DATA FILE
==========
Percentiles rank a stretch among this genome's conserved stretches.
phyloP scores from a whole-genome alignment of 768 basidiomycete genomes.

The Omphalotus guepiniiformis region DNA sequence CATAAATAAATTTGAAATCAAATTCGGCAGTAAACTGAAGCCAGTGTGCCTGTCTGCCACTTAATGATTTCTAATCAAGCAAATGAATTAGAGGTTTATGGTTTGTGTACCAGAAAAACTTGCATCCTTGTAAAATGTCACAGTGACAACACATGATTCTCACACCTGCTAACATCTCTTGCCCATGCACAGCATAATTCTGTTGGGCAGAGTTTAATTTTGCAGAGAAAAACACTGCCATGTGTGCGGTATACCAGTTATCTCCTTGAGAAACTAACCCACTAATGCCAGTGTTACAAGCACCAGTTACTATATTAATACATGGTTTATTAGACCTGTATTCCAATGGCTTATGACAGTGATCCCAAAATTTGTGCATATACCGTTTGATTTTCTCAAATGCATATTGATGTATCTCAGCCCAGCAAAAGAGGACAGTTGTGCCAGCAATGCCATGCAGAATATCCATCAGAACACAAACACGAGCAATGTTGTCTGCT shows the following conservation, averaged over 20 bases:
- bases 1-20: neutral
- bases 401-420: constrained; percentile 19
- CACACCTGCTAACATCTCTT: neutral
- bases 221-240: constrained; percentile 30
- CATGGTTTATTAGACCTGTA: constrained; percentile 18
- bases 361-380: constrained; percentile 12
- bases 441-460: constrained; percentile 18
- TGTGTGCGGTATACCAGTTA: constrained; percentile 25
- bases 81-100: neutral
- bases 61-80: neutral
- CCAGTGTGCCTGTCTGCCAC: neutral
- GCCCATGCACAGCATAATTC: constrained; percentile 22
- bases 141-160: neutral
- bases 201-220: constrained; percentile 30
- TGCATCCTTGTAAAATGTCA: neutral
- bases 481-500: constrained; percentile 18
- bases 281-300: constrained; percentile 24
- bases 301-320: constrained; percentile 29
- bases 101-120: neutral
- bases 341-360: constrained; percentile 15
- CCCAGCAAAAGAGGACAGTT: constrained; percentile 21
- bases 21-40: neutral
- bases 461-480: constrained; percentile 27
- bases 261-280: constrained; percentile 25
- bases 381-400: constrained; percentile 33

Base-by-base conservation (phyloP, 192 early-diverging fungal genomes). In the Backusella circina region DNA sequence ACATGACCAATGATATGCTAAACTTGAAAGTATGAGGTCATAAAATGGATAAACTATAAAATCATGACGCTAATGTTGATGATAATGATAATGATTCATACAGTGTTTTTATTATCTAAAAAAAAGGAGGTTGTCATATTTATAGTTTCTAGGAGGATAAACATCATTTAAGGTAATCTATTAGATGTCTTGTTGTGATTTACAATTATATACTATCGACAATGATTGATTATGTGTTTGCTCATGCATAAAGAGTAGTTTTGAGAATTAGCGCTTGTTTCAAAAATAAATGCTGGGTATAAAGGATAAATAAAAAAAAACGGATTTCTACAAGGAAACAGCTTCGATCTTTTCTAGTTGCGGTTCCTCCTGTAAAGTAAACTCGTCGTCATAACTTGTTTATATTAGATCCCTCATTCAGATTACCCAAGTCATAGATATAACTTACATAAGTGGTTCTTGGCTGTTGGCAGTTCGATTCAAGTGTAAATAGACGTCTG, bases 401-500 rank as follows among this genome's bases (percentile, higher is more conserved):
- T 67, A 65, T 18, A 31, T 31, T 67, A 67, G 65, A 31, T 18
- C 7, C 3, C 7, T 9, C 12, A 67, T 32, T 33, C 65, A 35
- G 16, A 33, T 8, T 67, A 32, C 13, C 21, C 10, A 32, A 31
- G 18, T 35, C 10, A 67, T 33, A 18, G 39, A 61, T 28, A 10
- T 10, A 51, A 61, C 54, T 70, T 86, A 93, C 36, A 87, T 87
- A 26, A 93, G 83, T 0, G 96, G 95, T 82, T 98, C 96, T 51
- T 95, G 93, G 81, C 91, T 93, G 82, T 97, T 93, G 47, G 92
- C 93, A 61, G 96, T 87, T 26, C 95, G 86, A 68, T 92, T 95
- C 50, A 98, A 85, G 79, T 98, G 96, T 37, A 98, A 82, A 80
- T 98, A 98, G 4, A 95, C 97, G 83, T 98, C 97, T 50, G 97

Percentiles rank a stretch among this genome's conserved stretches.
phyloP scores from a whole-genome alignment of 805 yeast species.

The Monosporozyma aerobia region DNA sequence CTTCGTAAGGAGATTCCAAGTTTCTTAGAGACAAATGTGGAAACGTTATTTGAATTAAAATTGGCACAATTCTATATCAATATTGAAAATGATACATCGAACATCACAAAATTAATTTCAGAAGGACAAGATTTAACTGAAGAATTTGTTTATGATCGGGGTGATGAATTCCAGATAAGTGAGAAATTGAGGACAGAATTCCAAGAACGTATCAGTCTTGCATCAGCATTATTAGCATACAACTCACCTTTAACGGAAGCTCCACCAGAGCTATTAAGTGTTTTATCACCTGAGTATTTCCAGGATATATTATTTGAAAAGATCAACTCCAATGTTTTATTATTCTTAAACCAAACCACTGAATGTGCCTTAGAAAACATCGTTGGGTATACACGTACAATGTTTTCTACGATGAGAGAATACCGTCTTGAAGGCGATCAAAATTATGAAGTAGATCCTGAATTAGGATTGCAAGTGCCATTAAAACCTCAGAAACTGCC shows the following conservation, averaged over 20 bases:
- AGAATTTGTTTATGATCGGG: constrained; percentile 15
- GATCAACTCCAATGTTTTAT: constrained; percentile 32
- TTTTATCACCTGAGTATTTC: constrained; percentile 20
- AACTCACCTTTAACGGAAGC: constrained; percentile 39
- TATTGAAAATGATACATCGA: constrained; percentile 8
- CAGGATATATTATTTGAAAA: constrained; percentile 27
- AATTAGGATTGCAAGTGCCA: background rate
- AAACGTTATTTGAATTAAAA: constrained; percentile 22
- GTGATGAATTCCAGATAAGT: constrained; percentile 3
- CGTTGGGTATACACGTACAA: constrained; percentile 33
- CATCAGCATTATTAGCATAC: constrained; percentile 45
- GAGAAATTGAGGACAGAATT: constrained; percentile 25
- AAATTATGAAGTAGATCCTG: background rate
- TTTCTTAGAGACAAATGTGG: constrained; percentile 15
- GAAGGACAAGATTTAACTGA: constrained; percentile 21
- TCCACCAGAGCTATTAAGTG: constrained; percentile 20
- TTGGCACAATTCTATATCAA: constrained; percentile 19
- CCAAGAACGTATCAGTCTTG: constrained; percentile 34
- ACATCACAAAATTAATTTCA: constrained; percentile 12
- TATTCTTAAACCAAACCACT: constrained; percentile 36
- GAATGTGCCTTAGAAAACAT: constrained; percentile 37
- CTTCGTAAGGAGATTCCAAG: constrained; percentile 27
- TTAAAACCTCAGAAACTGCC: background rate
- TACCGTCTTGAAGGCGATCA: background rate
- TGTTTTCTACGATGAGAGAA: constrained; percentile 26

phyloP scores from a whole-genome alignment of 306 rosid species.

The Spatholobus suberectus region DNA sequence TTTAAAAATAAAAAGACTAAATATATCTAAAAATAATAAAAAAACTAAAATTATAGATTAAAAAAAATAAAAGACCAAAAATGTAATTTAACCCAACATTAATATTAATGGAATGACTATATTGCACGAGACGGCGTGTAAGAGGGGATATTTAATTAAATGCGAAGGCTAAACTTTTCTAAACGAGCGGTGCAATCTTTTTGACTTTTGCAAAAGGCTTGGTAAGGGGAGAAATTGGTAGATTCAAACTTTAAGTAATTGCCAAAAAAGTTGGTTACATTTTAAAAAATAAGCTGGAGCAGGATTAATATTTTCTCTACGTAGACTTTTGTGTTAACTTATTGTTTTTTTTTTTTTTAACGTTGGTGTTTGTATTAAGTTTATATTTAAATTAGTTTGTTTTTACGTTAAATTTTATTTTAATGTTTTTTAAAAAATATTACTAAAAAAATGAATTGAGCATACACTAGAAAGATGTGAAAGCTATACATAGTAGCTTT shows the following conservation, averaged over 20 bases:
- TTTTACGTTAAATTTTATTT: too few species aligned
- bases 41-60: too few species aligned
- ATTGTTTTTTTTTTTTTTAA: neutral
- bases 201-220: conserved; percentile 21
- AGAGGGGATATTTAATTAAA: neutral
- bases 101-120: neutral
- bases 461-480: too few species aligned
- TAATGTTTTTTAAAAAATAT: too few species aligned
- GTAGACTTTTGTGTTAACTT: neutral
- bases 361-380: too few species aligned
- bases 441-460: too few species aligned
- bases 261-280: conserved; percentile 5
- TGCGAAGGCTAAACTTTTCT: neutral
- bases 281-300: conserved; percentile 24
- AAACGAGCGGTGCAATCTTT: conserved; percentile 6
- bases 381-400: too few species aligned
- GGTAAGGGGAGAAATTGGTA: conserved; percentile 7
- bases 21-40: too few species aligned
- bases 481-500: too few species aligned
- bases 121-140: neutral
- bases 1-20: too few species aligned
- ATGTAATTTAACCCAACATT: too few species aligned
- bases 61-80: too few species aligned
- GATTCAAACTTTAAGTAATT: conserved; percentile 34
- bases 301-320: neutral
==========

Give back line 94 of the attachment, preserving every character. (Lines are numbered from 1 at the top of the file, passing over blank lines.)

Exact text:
- bases 301-320: neutral